• Personal convictions (political, religious, ideological, or other) related to a paper's topic that may interfere with an unbiased publication process (at the stage of authorship, peer review, editorial decision making or publication)
Plagiarism

Plagiarism in any form constitutes a serious violation of the principles of scholarship and is not acceptable.
Examples of plagiarism include:

1. Word-for-word copying of portions of another's writing without enclosing the copied passage in quotation marks and acknowledging the source in the appropriate scholarly convention.

2. The use of a particularly unique term or concept without acknowledging the original author or source.

3. The paraphrasing or abbreviated restatement of someone else's ideas without acknowledging that another person's text has been the basis for the paraphrasing.

4. False citation: material should not be attributed to a source from which it has not been obtained.

5. False data: data that has been fabricated or altered in a laboratory or experiment; although not factually plagiarism, this is clearly a form of academic fraud.

6. Unacknowledged multiple authors or collaboration: the contributions of each author or collaborator should be made clear.

7. Self-plagiarism/double submission: the submission of the same or a very similar paper to two or more publications.

Medical research

Medical writers, or anyone else who assisted in the preparation of the paper, should be acknowledged in the paper, either as an author, or in the Acknowledgements section, as per the guidelines of the International Committee of Medical Journal Editors. See section II. A. 2. Contributors Listed in Acknowledgments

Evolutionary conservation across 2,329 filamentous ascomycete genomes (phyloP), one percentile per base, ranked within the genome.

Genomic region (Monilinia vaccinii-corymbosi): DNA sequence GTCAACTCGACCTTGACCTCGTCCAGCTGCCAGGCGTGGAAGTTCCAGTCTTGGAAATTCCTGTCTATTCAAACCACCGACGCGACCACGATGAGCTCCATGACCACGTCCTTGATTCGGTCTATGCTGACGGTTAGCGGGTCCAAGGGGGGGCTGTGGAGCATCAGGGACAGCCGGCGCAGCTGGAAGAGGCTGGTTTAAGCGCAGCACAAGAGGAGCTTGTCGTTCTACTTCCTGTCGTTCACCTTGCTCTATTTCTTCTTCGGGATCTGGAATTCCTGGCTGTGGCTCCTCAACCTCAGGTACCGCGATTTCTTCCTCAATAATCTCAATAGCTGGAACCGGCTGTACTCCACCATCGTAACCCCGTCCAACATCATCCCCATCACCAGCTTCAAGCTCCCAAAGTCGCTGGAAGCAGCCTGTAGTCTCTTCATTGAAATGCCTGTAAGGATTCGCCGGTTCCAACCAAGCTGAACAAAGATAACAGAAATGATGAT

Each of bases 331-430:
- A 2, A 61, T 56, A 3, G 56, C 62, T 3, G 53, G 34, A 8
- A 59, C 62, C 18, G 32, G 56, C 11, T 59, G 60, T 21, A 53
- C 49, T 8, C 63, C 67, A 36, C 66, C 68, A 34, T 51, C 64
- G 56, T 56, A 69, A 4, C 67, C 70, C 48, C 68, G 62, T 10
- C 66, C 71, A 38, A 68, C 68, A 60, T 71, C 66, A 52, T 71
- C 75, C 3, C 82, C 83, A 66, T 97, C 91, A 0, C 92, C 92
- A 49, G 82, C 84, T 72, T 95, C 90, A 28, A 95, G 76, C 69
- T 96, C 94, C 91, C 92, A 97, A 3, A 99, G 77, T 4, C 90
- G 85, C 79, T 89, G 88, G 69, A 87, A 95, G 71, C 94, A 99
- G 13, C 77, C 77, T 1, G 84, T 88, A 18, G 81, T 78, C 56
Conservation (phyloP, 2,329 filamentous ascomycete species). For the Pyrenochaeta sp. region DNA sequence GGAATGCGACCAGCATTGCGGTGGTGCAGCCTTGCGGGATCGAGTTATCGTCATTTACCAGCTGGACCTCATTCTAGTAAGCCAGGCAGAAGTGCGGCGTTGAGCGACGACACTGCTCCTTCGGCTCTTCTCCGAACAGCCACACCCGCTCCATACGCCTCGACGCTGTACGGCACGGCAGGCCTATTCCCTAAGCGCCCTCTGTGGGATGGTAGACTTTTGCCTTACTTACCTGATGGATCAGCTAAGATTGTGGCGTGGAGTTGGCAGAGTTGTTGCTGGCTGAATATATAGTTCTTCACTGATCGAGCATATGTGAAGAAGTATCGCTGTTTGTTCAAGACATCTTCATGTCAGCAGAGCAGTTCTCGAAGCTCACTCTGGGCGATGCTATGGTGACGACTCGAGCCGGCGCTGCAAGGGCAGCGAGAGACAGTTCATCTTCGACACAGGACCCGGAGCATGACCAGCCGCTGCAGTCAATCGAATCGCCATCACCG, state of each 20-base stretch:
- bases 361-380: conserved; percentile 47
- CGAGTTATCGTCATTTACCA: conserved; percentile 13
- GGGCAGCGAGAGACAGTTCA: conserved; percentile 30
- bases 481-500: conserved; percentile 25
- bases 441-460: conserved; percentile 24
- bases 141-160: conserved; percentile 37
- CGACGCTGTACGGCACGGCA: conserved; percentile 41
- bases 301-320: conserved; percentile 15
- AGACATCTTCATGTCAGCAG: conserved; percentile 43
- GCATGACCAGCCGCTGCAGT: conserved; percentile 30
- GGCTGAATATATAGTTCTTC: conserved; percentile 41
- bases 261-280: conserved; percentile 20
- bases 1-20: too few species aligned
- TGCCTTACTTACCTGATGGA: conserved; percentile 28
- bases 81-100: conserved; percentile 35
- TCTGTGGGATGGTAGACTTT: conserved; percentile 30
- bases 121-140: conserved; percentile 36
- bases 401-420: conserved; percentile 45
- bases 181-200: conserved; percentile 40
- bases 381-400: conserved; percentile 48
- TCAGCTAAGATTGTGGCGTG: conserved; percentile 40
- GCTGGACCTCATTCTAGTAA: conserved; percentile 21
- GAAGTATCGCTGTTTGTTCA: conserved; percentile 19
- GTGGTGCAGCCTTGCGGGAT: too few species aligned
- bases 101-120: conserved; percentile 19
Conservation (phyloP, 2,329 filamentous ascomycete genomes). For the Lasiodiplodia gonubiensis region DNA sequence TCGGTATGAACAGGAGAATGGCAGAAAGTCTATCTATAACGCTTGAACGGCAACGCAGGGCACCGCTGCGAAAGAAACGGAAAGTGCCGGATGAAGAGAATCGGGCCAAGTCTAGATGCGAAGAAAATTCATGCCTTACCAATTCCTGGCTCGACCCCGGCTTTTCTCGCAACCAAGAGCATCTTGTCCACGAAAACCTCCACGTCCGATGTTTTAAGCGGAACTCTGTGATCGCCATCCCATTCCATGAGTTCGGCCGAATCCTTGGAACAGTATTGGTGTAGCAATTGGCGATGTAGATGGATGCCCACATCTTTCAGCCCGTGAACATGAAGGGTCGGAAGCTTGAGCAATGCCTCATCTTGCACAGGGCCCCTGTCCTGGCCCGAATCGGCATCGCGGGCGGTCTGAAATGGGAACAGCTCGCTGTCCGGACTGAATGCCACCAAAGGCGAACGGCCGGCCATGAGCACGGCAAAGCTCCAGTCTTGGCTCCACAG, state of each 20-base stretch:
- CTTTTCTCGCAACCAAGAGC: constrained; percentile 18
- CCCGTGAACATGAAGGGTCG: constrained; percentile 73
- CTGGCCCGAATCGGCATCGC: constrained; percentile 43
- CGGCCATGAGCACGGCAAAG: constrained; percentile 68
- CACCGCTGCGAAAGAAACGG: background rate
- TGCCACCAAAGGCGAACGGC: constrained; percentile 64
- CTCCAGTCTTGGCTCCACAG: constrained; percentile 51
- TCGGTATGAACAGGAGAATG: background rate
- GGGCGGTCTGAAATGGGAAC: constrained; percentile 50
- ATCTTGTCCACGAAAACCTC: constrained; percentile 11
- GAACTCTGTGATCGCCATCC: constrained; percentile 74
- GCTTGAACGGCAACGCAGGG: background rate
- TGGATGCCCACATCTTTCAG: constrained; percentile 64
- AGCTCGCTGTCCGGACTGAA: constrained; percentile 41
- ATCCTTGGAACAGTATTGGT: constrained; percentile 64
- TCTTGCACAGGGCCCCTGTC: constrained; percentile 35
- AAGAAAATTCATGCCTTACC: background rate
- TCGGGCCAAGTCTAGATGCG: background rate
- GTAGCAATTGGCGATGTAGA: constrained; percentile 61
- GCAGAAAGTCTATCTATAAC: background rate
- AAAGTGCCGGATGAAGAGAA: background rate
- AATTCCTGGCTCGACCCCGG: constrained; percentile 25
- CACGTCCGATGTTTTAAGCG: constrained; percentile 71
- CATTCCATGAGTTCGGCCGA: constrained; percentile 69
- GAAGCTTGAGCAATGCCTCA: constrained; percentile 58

[https://www.emwa.org/Documents/Freelancer/manuscriptpublication/uniform%20requirements%20for%20manuscripts.pdf].
From the European Medical Writers Association website, Resources for Medical Writers section.

Medical writers should list their source of funding and/or employer as appropriate.

Experimental research on humans must have been approved by an appropriate ethics committee and comply with the Helsinki Declaration (2013). [https://www.wma.net/policies-post/wma-declaration-of-helsinki-ethical-principles-for-medical-research-involving-human-subjects/]

Informed consent

Informed consent must be documented in your paper in cases where information or clinical photographs of human subjects are used. Signed copies of consent forms will be required before a paper can be considered for review.

Animal research

When reporting experiments on animals, authors should indicate whether the institutional and national guidelines for the care and use of laboratory animals were followed.

Sponsorship

Authors from pharmaceutical companies or other commercial organisations that sponsor clinical trials should comply with the good practice described by The International Society for Medical Publication Professionals at GPP3 – Good Publication Practice for Communicating Company-Sponsored Medical Research.
[https://www.ismpp.org/gpp3]

These guidelines also apply to companies or individuals that work on industry-sponsored publications, such as freelance writers, contract research organisations and communications companies.

Download Ethical Guidelines for Authors in PDF format (200kb).


Ethical guidelines for Editors

Inderscience endorses the Code of Conduct and Best Practice Guidelines for Journal Editors (PDF 300kb) published by COPE.